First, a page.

Are You a Risk Taker?

Many books say that taking risks is essential for any entrepreneur. Without taking any stance on that, I would be interested to hear your opinions on this. Do you think game developers or producers need to be risk takers?

Are you a risk taker?

[poll id=16]

I left 2 options to choose from. I know it’s easy to say that one takes “calculated risks”, since we all do that. We all take some type of risks. I thought about adding a 3rd option, but then… I think most people would have voted that. Having just 2 options to choose from really makes one think which one to choose. Some people decide to choose neither.

Let’s see what kind of votes this black & white type of poll brings. And what type of comments…

Juuso Hietalahti


  1. Ronin, I would agree with you to an extent, remember that when working on a AAA budget game that can make or break a company (as they so often do) the devs can’t afford to screw up from a design or marketing angle, and in order to meet their lowest common denominator consumer in their games market there have to be concessions that are made to keep risks as low as possible.

    I suppose the way to look at it is that “large budget = large risk”, so large budget retail games need to innovate where it makes sense, and iterate in other areas to avoid complications.

  2. I have a day-job in addition to my Game Company, so I can afford to take risks.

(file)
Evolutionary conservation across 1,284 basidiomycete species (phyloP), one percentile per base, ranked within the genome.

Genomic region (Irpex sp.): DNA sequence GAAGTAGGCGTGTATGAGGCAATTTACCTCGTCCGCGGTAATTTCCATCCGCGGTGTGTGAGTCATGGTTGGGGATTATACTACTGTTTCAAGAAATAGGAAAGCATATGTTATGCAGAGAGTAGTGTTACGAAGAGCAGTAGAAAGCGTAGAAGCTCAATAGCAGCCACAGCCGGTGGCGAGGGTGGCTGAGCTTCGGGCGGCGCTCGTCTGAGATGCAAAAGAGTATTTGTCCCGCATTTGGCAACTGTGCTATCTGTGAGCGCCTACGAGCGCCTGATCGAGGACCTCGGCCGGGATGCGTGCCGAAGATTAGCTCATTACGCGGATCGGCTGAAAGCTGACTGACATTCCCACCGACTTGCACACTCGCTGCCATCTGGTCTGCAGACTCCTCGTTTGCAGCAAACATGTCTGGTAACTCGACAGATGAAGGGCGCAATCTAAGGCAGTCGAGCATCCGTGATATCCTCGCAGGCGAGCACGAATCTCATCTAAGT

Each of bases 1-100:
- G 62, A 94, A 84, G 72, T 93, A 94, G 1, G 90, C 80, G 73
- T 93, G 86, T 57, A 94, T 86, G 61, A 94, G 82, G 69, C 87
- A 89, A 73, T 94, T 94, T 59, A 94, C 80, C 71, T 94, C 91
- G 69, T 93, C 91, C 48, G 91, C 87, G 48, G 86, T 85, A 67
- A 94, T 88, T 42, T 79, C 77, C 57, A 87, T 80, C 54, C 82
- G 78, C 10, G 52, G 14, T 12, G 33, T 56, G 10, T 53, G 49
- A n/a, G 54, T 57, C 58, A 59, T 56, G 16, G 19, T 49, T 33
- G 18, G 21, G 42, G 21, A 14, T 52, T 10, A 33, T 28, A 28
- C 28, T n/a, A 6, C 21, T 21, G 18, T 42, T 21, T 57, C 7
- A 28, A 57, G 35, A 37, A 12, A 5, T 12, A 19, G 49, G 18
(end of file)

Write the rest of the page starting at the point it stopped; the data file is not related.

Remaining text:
The reason I started my own company was because I was tired of all the AAA games that just went with the same old, tried and true methods. I want to see more games that thinks outside of the box.
    Though after the indie-game-developer scene took off, there has been loads of outside-of-the-box games. Indies are the innovators nowadays cause we dare to take the risks involved.

  3. I have to add that while I still consider myself a risk-taking entrepeneur, I often wonder if I could take the risks now that I took six years ago when starting my company. Then I was single, recently laid off, renting an apartment instead of owning my home, and not as concerned about filling retirement accounts. I didn’t have much to lose, or much else asking stability from me. Now in my mid-thirties, with a mortgage, long-term relationship, and only two or three decades until retirement, things are a bit different.

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